|Would Norman Borlaug use Rap to wake us up to-day? The Nobel Laureate employed scientific enquiry, education and communications to provide fuel for the rocket known as the Green Revolution. As he noted in the 1967 inaugural AIC Klinck Lecture, we have a moral responsibility to strengthen society's understanding that scientific inquiry and its application can solve the problem of hunger.|
The 21st challenges for agriculture and related sciences go well beyond feeding the world, as Dr. Borlaug well understood. A visionary and common man, I like to think he would employ popular music to get the message out about the need for industry, government, NGOs and scientific institutions to push out the production possibility frontier for increased sustainable output from the agri-resource base.
So, yes, I think he would have used Rap, as MC Tractor does on this tribute to Dr. Borlaug's great achievements.
Myles Frosst, CEO
Strength in Numbers
The past month has been stellar for what AIC does best: bringing together individuals who share a personal and professional interest in putting their knowledge to work for the long-term sustainable use of agricultural resources.
Our Unifying Voice Advisory Committee met to push forward the strategy for AIC to be the focal point for debate around science, industry and the agri-resource base. Their commitment to that end is already prompting financial supporters to get behind the initiative.
The AIC members of the organizing committee for a workshop to be held in Calgary on December 4 have turned up some very compelling speakers and sharpened the workshop's focus on critical questions that need to be answered if Canada is to produce feedstocks for both food and fuel.
Collaboration with a recent institutional member, BIOTECanada, produced a very effective information day for Parliamentarians and government officials. We brought much deeper awareness of biotechnology as one of the important tools for the sustainable use of agriculture. Without the collaboration of such a member, it would be much more difficult for AIC to get its message across. The result: requests of AIC to provide ideas for "analysis of solutions that agriculture can bring to meeting 21st century challenges."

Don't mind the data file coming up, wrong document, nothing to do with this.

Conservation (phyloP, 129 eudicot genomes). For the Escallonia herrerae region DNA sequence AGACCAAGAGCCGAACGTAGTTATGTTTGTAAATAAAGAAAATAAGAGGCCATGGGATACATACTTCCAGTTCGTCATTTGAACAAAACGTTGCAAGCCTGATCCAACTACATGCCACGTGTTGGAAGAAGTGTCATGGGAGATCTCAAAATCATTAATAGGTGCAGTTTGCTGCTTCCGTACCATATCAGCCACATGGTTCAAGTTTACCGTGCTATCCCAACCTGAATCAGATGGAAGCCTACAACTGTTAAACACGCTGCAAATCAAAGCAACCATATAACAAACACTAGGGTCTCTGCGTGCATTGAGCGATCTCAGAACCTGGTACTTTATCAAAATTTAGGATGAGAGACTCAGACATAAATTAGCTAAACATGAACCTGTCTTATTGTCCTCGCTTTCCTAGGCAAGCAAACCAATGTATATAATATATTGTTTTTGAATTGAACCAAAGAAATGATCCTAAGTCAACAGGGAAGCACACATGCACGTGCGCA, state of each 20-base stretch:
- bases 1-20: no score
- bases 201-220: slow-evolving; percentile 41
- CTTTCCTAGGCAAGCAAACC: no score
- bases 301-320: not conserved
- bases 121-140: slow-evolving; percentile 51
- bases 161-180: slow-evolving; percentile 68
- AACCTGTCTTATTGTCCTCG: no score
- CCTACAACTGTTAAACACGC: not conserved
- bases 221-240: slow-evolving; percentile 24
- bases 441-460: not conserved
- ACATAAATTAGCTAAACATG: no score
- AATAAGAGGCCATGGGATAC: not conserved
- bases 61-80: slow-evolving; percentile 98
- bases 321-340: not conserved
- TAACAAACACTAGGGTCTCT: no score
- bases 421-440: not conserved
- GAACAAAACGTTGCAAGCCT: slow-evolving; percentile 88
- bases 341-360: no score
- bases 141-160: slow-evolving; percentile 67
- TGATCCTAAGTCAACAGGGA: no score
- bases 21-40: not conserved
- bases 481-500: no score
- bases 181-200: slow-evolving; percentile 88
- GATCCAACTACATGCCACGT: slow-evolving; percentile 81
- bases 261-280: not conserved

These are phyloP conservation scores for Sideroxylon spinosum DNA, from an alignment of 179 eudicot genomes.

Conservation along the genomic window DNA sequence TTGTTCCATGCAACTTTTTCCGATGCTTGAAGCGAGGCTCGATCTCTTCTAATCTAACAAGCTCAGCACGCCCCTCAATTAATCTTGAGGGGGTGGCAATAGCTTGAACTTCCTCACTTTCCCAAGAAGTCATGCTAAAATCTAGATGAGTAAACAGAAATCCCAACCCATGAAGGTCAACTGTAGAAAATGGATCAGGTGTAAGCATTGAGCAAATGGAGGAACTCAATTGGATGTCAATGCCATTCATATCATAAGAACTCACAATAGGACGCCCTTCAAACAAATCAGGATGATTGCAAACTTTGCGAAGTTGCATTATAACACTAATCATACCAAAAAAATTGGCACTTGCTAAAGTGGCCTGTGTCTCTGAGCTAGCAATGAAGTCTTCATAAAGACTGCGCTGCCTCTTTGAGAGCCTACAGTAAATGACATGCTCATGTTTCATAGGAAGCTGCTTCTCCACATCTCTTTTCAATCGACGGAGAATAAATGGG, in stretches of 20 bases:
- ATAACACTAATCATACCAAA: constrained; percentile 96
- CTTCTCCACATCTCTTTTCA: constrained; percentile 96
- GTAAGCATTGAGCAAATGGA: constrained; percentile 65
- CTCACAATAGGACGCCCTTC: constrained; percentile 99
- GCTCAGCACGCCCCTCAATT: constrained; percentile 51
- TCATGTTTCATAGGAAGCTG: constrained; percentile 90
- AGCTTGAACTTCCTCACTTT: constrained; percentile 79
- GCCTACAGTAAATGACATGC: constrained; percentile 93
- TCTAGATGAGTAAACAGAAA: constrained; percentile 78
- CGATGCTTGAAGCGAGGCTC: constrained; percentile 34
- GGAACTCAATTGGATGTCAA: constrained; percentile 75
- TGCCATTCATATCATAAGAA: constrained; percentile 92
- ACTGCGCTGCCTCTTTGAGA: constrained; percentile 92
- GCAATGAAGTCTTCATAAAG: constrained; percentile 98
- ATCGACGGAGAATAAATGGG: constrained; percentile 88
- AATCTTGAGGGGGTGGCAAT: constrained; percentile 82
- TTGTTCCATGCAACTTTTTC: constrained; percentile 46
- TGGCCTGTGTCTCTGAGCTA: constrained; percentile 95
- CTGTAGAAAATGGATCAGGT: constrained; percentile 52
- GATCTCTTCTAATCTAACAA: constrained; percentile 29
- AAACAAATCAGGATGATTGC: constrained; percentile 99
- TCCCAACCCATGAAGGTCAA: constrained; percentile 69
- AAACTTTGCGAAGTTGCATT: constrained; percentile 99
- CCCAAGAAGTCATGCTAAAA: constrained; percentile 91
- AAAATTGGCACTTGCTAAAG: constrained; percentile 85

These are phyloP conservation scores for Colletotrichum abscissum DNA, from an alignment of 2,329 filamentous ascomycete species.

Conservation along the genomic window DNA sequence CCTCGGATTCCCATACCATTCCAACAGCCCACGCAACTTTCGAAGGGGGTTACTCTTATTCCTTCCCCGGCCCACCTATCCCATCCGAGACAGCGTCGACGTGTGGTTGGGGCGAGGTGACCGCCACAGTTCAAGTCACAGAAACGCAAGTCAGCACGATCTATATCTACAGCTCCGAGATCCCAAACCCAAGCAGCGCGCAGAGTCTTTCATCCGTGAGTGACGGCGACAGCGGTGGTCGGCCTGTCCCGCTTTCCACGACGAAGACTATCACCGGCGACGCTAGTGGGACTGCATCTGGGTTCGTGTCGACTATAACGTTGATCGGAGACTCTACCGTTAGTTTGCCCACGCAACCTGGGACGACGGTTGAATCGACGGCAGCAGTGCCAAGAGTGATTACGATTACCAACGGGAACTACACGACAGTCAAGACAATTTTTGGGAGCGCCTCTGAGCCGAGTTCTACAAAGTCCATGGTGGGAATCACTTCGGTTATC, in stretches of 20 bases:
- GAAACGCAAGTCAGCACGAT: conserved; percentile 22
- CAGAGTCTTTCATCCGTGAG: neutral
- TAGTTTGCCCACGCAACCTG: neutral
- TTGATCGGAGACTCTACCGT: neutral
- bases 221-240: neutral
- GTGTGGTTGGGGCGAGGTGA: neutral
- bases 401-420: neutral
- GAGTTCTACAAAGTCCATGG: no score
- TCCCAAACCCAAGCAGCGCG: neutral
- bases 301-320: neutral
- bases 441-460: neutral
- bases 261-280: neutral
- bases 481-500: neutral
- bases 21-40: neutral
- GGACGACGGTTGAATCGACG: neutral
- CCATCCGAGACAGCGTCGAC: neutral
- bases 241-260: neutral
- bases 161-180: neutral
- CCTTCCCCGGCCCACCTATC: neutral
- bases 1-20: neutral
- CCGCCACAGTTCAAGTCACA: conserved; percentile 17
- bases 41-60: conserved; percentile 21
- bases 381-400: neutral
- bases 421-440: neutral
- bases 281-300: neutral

The numbers are growing and the expertise is growing deeper. We welcome the Council for Agricultural Science and Technology as a new institutional member.
Introducing AIC's Renewed Awards Program
We are excited to announce a brand new AIC award, and to tell you about the renewal of two existing awards. Please promote the awards to your colleagues and please consider nominating a worthy candidate!
The new AIC Sustainable Futures Award
will recognize tomorrow's leaders in agricultural innovation: young women and men who are advancing and applying innovative scientific knowledge on the sustainable use of agricultural resources for societal good. People who believe agricultural resources can answer challenges in human and animal health, food security, climate change, energy demand and environmental health. The award recipient will receive $1,000 to further advance the development and application of new scientific knowledge and a complimentary five-year membership in AIC. Click here
to read more about the Sustainable Futures Award.
The AIC Fellowship Award
remains AIC's highest award, honouring an individual AIC member who has made a distinguished contribution to Canadian agriculture. The criteria for the Fellowship have been updated to reflect the complexity of contemporary agriculture and the many talents brought to it. An emphasis is placed on contributions to building scientific capacity for societal good, integration and collaboration between disciplines and sectors, and communications. Click here
to read more about the AIC Fellowship Award.
The AIC International Recognition Award